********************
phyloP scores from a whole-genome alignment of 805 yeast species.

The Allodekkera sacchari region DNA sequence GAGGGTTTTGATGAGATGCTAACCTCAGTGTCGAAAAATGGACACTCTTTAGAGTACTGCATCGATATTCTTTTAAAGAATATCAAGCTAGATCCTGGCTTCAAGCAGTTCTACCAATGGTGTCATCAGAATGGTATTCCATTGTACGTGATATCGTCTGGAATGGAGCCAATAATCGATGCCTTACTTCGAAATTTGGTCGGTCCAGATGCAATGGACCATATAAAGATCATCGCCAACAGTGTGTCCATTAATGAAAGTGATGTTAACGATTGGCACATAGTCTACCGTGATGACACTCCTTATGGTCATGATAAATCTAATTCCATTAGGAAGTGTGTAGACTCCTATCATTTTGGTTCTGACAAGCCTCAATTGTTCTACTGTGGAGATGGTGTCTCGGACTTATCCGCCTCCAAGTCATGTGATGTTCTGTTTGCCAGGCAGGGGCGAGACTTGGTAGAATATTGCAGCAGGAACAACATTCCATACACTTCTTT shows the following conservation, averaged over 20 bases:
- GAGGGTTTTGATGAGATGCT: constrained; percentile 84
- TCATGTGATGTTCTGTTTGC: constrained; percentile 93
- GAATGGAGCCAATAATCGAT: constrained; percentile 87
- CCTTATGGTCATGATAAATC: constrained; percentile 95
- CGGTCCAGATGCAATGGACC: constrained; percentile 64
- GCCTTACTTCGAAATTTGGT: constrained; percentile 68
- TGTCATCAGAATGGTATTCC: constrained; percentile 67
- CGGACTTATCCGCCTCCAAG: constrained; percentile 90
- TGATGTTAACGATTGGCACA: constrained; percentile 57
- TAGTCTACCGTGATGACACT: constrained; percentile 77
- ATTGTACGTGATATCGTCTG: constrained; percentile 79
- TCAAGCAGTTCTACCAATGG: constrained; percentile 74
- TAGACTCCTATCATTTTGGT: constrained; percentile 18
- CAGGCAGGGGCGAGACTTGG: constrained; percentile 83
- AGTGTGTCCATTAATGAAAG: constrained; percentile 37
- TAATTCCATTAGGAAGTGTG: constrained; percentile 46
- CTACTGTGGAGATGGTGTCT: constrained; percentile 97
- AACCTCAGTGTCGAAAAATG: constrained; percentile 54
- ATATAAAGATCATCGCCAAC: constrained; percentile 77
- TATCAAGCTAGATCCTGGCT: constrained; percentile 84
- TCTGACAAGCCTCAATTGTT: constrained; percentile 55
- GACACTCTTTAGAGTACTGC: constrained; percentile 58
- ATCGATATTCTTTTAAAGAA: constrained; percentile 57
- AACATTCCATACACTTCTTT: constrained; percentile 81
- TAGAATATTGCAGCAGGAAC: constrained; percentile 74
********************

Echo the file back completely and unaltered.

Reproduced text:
phyloP scores from a whole-genome alignment of 805 yeast species.

The Allodekkera sacchari region DNA sequence GAGGGTTTTGATGAGATGCTAACCTCAGTGTCGAAAAATGGACACTCTTTAGAGTACTGCATCGATATTCTTTTAAAGAATATCAAGCTAGATCCTGGCTTCAAGCAGTTCTACCAATGGTGTCATCAGAATGGTATTCCATTGTACGTGATATCGTCTGGAATGGAGCCAATAATCGATGCCTTACTTCGAAATTTGGTCGGTCCAGATGCAATGGACCATATAAAGATCATCGCCAACAGTGTGTCCATTAATGAAAGTGATGTTAACGATTGGCACATAGTCTACCGTGATGACACTCCTTATGGTCATGATAAATCTAATTCCATTAGGAAGTGTGTAGACTCCTATCATTTTGGTTCTGACAAGCCTCAATTGTTCTACTGTGGAGATGGTGTCTCGGACTTATCCGCCTCCAAGTCATGTGATGTTCTGTTTGCCAGGCAGGGGCGAGACTTGGTAGAATATTGCAGCAGGAACAACATTCCATACACTTCTTT shows the following conservation, averaged over 20 bases:
- GAGGGTTTTGATGAGATGCT: constrained; percentile 84
- TCATGTGATGTTCTGTTTGC: constrained; percentile 93
- GAATGGAGCCAATAATCGAT: constrained; percentile 87
- CCTTATGGTCATGATAAATC: constrained; percentile 95
- CGGTCCAGATGCAATGGACC: constrained; percentile 64
- GCCTTACTTCGAAATTTGGT: constrained; percentile 68
- TGTCATCAGAATGGTATTCC: constrained; percentile 67
- CGGACTTATCCGCCTCCAAG: constrained; percentile 90
- TGATGTTAACGATTGGCACA: constrained; percentile 57
- TAGTCTACCGTGATGACACT: constrained; percentile 77
- ATTGTACGTGATATCGTCTG: constrained; percentile 79
- TCAAGCAGTTCTACCAATGG: constrained; percentile 74
- TAGACTCCTATCATTTTGGT: constrained; percentile 18
- CAGGCAGGGGCGAGACTTGG: constrained; percentile 83
- AGTGTGTCCATTAATGAAAG: constrained; percentile 37
- TAATTCCATTAGGAAGTGTG: constrained; percentile 46
- CTACTGTGGAGATGGTGTCT: constrained; percentile 97
- AACCTCAGTGTCGAAAAATG: constrained; percentile 54
- ATATAAAGATCATCGCCAAC: constrained; percentile 77
- TATCAAGCTAGATCCTGGCT: constrained; percentile 84
- TCTGACAAGCCTCAATTGTT: constrained; percentile 55
- GACACTCTTTAGAGTACTGC: constrained; percentile 58
- ATCGATATTCTTTTAAAGAA: constrained; percentile 57
- AACATTCCATACACTTCTTT: constrained; percentile 81
- TAGAATATTGCAGCAGGAAC: constrained; percentile 74